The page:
Improving the Western Blotting Process

As a biochemical technique providing information to characterize proteins in complicated samples, Western blotting, or immunoblotting, is used in several scientific and medical sectors. It’s popular due to its simple process and cost-effective nature, making it common in studies and research. Despite this common use, it can be frustrating when challenges start. Issues can occur at any stage during the process, no matter how experienced the researcher. During these five stages, the technique can fail at any point. However, with new technologies emerging, they can be used to identify failed western blogs and streamline the process.

The 5 Stages of Western Blotting

To monitor changes in proteins, such as modifications and expressions, western blots recognize the protein’s quantity, molecular weight and post-translational changes. Here’s an overview of the five stages of the process:

  1. Sample Preparation. Buffers are used to lyse sample cells, which makes the targeted proteins available in suspension. The proteins can be unfolded and given a negative charge, with researchers breaking the sample down through homogenization, sonication or blending in some situations.
  2. Protein Separation. Electrophoresis is used to separate proteins based on their mass charge ratio. The sample is forced through a gel, separating the charged molecules based on the physical properties. This allows researchers to separate proteins by molecular weight, isoelectric point or electric charge. The most common form, SDS-PAGE, uses a polyacrylamide gel with sodium dodecyl sulfate buffers to separate proteins by mass.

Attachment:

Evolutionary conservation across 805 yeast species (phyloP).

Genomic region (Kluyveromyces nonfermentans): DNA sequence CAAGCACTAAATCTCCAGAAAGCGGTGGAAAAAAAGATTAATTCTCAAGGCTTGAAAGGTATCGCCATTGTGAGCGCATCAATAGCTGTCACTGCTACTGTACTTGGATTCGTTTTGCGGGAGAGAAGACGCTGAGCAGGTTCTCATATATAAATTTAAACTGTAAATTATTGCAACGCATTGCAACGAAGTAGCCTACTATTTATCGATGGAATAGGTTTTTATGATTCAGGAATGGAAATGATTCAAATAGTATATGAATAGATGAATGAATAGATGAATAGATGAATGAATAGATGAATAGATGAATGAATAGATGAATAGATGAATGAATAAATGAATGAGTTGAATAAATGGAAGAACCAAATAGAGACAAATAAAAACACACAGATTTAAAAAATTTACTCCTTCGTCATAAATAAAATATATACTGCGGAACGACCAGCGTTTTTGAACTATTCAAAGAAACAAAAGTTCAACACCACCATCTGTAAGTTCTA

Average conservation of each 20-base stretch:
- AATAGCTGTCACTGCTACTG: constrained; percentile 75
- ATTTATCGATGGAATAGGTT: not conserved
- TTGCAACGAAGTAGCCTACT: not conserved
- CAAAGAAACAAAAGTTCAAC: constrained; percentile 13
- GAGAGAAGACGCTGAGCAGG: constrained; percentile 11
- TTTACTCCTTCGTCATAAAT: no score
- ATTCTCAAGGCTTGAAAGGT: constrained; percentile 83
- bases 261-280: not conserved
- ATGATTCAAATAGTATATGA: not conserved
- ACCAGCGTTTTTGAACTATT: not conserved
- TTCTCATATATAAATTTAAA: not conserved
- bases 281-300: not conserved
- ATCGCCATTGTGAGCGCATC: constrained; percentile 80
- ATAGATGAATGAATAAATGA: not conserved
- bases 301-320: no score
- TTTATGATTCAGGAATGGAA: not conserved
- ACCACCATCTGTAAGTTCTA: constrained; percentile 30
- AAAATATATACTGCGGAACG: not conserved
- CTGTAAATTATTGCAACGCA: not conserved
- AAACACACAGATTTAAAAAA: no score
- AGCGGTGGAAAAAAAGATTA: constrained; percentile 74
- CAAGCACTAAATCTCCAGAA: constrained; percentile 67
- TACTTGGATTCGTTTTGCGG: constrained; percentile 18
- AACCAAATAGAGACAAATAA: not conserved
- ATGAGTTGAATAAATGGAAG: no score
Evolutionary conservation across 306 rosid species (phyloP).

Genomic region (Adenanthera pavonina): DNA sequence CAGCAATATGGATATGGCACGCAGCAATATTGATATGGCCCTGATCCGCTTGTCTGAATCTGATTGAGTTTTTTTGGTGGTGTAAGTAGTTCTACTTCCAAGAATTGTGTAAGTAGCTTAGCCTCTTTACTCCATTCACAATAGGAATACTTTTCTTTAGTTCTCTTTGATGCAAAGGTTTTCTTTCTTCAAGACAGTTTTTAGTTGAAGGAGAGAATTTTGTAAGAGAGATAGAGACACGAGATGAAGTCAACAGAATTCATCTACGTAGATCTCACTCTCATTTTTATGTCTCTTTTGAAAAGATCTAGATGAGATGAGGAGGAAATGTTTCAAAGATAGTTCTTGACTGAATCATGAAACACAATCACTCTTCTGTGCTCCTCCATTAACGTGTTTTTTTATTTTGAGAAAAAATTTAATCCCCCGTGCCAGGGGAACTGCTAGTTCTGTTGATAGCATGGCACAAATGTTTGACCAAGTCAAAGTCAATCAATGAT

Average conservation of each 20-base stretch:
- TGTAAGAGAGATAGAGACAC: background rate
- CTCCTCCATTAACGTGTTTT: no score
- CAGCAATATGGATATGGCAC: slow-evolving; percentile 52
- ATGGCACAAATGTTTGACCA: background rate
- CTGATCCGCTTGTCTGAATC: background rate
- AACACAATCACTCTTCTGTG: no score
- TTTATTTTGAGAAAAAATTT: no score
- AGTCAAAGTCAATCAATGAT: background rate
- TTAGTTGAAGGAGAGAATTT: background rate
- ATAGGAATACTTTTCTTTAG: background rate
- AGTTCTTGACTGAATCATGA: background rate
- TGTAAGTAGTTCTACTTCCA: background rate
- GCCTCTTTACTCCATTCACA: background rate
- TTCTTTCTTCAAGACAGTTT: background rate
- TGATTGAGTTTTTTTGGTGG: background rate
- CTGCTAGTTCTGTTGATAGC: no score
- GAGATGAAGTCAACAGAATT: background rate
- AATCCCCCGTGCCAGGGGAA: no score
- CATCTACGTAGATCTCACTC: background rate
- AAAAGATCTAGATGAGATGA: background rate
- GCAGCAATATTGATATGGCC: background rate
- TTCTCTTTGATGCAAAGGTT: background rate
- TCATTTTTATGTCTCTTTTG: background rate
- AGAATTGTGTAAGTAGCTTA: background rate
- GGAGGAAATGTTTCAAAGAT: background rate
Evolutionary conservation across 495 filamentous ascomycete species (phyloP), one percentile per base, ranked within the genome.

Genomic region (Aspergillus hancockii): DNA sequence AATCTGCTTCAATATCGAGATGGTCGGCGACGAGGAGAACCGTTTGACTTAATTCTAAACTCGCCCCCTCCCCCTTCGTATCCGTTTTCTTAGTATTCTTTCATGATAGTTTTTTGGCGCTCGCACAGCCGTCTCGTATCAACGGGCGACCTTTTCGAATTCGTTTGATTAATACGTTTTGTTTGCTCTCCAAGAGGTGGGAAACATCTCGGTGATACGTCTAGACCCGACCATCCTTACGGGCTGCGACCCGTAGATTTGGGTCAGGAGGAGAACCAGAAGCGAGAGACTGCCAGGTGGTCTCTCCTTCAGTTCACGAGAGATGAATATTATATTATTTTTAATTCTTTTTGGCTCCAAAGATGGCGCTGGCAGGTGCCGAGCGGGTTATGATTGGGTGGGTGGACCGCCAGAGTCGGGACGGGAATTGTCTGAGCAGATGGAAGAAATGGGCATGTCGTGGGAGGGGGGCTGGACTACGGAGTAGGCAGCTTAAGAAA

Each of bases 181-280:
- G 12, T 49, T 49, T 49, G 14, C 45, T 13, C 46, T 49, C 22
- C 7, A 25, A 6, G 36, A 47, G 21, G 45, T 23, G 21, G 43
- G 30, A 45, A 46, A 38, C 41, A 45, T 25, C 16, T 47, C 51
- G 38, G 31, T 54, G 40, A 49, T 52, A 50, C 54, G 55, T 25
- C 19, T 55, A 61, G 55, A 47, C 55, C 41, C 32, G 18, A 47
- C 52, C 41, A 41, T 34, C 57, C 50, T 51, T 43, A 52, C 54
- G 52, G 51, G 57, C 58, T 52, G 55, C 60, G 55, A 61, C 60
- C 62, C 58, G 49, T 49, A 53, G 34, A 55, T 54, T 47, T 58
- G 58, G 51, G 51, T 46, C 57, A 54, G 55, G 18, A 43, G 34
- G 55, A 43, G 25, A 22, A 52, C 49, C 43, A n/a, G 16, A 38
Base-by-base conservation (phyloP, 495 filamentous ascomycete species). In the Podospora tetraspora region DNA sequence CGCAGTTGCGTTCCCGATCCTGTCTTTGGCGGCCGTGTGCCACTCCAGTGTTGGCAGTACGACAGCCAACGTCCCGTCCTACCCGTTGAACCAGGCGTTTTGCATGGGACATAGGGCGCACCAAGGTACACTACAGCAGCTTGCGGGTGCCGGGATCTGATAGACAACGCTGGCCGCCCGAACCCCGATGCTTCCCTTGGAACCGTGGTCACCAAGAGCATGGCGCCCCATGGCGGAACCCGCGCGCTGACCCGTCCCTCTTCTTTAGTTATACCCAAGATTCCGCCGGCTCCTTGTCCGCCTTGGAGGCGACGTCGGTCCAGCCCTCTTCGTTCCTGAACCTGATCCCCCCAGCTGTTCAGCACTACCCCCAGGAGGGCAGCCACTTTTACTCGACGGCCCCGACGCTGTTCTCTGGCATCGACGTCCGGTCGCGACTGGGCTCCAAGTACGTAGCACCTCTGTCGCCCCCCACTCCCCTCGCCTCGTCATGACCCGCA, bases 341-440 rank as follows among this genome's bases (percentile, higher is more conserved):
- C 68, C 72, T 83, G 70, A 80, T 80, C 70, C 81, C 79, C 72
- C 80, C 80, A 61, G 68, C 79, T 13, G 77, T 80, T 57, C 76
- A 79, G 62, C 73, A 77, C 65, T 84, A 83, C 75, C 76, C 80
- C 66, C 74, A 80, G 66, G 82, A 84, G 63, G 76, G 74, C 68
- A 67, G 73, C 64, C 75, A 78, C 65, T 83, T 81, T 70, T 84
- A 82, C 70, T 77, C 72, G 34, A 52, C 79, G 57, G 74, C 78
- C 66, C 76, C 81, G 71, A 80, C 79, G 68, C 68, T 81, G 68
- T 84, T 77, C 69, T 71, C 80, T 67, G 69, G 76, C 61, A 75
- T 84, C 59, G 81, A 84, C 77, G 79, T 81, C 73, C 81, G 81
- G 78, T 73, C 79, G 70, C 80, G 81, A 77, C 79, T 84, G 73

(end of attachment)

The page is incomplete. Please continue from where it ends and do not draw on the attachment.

3. Blotting. The separated proteins are transferred from the gel onto blotting membranes. The membrane is typically polyvinylidene diflouride (PVDF) or a nitrocellulose base. This makes the proteins accessible to antibody detection. Transfer can be done by diffusion, vacuum blotting, capillary and electroblotting, the last of which is faster adan more efficient than other methods, using an electric current to pull proteins from gel to membrane.
  4. Antibody Incubation. Researchers prevent any non-specific antibody binding by using buffers such as milk, serum or highly-purified proteins to block the membrane. A primary antibody is bound to the target protein, with excess washed off. A tagged secondary antibody is then introduced to stick to the primary antibody, which detects target antigens, providing a readout for imaging purposes.
  5. Imaging/Data Analysis. The secondary antibody reporter molecule is detected using a film, scanner or CCD camera. This allows the researchers to analyze the sample and establish the target protein’s quantity, size and presence.

New Technology for the Western Blotting Technique

With the advent of digital transformation, new technologies have emerged to tell researchers when issues arise during the process. Some are taking a stain-free approach, which can ensure that the blot has been completed successfully before detection agents and antibodies are applied to failed blogs. This has the potential to save significant time, money and effort for the scientific community.

As a versatile technique that provides strong benefits in many applications, the Western blog can be used for anything from simple research to advanced diagnoses determination. Often very useful early on during studies, it’s commonly used to validate a successful transfection of cell colonies using non-viral vectors. It can also be used to identify specific proteins within a sample, while rudimentary information about the protein’s size can be determined at the same time. Given the western blot’s ability to conform makes it a technique to use later in the study, especially when confirming how successful gene editing techniques such as CRISPR have been.

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